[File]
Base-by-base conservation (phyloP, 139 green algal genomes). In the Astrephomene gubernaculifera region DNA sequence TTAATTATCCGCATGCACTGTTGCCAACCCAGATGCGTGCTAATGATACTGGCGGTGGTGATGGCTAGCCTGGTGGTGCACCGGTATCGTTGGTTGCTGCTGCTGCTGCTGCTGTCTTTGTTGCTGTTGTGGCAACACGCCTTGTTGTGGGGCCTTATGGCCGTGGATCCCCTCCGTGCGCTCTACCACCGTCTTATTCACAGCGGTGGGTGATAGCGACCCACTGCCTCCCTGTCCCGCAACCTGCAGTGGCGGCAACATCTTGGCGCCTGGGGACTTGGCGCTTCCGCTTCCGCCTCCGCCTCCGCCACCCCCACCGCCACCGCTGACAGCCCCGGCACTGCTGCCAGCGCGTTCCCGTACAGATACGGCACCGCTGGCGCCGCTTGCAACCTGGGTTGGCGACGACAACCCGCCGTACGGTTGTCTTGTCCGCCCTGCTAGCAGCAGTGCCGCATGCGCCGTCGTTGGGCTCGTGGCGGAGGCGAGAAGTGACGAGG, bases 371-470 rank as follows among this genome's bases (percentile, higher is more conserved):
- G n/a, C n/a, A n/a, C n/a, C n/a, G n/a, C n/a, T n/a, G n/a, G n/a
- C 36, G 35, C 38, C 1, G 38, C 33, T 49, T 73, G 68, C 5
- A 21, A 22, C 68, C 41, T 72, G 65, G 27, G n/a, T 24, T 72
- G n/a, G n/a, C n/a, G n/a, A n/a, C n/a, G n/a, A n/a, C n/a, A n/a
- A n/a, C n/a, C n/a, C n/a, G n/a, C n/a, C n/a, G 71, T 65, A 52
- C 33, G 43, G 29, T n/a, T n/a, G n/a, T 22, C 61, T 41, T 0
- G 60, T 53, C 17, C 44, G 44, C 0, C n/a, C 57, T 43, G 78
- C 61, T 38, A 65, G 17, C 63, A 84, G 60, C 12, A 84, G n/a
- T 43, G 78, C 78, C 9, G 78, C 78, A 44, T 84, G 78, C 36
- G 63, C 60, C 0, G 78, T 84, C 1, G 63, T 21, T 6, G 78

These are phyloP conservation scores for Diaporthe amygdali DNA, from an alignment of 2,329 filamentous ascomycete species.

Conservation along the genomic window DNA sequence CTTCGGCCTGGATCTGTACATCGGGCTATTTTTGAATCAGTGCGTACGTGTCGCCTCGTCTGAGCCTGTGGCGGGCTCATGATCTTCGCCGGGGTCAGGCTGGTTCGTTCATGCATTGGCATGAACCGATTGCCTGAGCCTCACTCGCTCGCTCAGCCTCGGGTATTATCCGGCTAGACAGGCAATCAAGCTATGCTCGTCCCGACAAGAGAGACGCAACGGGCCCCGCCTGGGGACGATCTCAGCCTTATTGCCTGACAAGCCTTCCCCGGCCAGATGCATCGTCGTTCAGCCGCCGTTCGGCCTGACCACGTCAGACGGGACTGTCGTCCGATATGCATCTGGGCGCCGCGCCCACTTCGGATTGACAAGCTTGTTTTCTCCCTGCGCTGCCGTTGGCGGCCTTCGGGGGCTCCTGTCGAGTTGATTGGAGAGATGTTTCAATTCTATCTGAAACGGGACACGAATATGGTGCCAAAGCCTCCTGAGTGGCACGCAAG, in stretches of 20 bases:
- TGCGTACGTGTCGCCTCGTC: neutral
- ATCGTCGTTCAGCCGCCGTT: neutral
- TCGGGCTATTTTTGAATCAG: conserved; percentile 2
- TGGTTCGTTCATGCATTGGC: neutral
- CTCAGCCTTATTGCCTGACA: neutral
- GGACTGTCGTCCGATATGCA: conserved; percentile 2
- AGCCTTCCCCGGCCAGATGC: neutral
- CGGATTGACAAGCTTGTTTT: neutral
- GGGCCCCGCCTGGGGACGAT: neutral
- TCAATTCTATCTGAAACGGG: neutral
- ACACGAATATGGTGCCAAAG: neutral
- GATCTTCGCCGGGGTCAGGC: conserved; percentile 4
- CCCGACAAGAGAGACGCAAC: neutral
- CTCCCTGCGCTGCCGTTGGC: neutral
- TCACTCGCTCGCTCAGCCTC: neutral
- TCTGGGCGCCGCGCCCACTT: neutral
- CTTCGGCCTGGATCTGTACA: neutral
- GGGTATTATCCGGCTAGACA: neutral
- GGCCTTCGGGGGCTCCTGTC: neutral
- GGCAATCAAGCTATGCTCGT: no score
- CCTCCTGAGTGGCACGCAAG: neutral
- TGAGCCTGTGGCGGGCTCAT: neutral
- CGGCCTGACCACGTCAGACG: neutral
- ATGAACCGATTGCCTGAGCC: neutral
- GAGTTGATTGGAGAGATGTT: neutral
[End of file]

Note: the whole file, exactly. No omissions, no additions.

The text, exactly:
Base-by-base conservation (phyloP, 139 green algal genomes). In the Astrephomene gubernaculifera region DNA sequence TTAATTATCCGCATGCACTGTTGCCAACCCAGATGCGTGCTAATGATACTGGCGGTGGTGATGGCTAGCCTGGTGGTGCACCGGTATCGTTGGTTGCTGCTGCTGCTGCTGCTGTCTTTGTTGCTGTTGTGGCAACACGCCTTGTTGTGGGGCCTTATGGCCGTGGATCCCCTCCGTGCGCTCTACCACCGTCTTATTCACAGCGGTGGGTGATAGCGACCCACTGCCTCCCTGTCCCGCAACCTGCAGTGGCGGCAACATCTTGGCGCCTGGGGACTTGGCGCTTCCGCTTCCGCCTCCGCCTCCGCCACCCCCACCGCCACCGCTGACAGCCCCGGCACTGCTGCCAGCGCGTTCCCGTACAGATACGGCACCGCTGGCGCCGCTTGCAACCTGGGTTGGCGACGACAACCCGCCGTACGGTTGTCTTGTCCGCCCTGCTAGCAGCAGTGCCGCATGCGCCGTCGTTGGGCTCGTGGCGGAGGCGAGAAGTGACGAGG, bases 371-470 rank as follows among this genome's bases (percentile, higher is more conserved):
- G n/a, C n/a, A n/a, C n/a, C n/a, G n/a, C n/a, T n/a, G n/a, G n/a
- C 36, G 35, C 38, C 1, G 38, C 33, T 49, T 73, G 68, C 5
- A 21, A 22, C 68, C 41, T 72, G 65, G 27, G n/a, T 24, T 72
- G n/a, G n/a, C n/a, G n/a, A n/a, C n/a, G n/a, A n/a, C n/a, A n/a
- A n/a, C n/a, C n/a, C n/a, G n/a, C n/a, C n/a, G 71, T 65, A 52
- C 33, G 43, G 29, T n/a, T n/a, G n/a, T 22, C 61, T 41, T 0
- G 60, T 53, C 17, C 44, G 44, C 0, C n/a, C 57, T 43, G 78
- C 61, T 38, A 65, G 17, C 63, A 84, G 60, C 12, A 84, G n/a
- T 43, G 78, C 78, C 9, G 78, C 78, A 44, T 84, G 78, C 36
- G 63, C 60, C 0, G 78, T 84, C 1, G 63, T 21, T 6, G 78

These are phyloP conservation scores for Diaporthe amygdali DNA, from an alignment of 2,329 filamentous ascomycete species.

Conservation along the genomic window DNA sequence CTTCGGCCTGGATCTGTACATCGGGCTATTTTTGAATCAGTGCGTACGTGTCGCCTCGTCTGAGCCTGTGGCGGGCTCATGATCTTCGCCGGGGTCAGGCTGGTTCGTTCATGCATTGGCATGAACCGATTGCCTGAGCCTCACTCGCTCGCTCAGCCTCGGGTATTATCCGGCTAGACAGGCAATCAAGCTATGCTCGTCCCGACAAGAGAGACGCAACGGGCCCCGCCTGGGGACGATCTCAGCCTTATTGCCTGACAAGCCTTCCCCGGCCAGATGCATCGTCGTTCAGCCGCCGTTCGGCCTGACCACGTCAGACGGGACTGTCGTCCGATATGCATCTGGGCGCCGCGCCCACTTCGGATTGACAAGCTTGTTTTCTCCCTGCGCTGCCGTTGGCGGCCTTCGGGGGCTCCTGTCGAGTTGATTGGAGAGATGTTTCAATTCTATCTGAAACGGGACACGAATATGGTGCCAAAGCCTCCTGAGTGGCACGCAAG, in stretches of 20 bases:
- TGCGTACGTGTCGCCTCGTC: neutral
- ATCGTCGTTCAGCCGCCGTT: neutral
- TCGGGCTATTTTTGAATCAG: conserved; percentile 2
- TGGTTCGTTCATGCATTGGC: neutral
- CTCAGCCTTATTGCCTGACA: neutral
- GGACTGTCGTCCGATATGCA: conserved; percentile 2
- AGCCTTCCCCGGCCAGATGC: neutral
- CGGATTGACAAGCTTGTTTT: neutral
- GGGCCCCGCCTGGGGACGAT: neutral
- TCAATTCTATCTGAAACGGG: neutral
- ACACGAATATGGTGCCAAAG: neutral
- GATCTTCGCCGGGGTCAGGC: conserved; percentile 4
- CCCGACAAGAGAGACGCAAC: neutral
- CTCCCTGCGCTGCCGTTGGC: neutral
- TCACTCGCTCGCTCAGCCTC: neutral
- TCTGGGCGCCGCGCCCACTT: neutral
- CTTCGGCCTGGATCTGTACA: neutral
- GGGTATTATCCGGCTAGACA: neutral
- GGCCTTCGGGGGCTCCTGTC: neutral
- GGCAATCAAGCTATGCTCGT: no score
- CCTCCTGAGTGGCACGCAAG: neutral
- TGAGCCTGTGGCGGGCTCAT: neutral
- CGGCCTGACCACGTCAGACG: neutral
- ATGAACCGATTGCCTGAGCC: neutral
- GAGTTGATTGGAGAGATGTT: neutral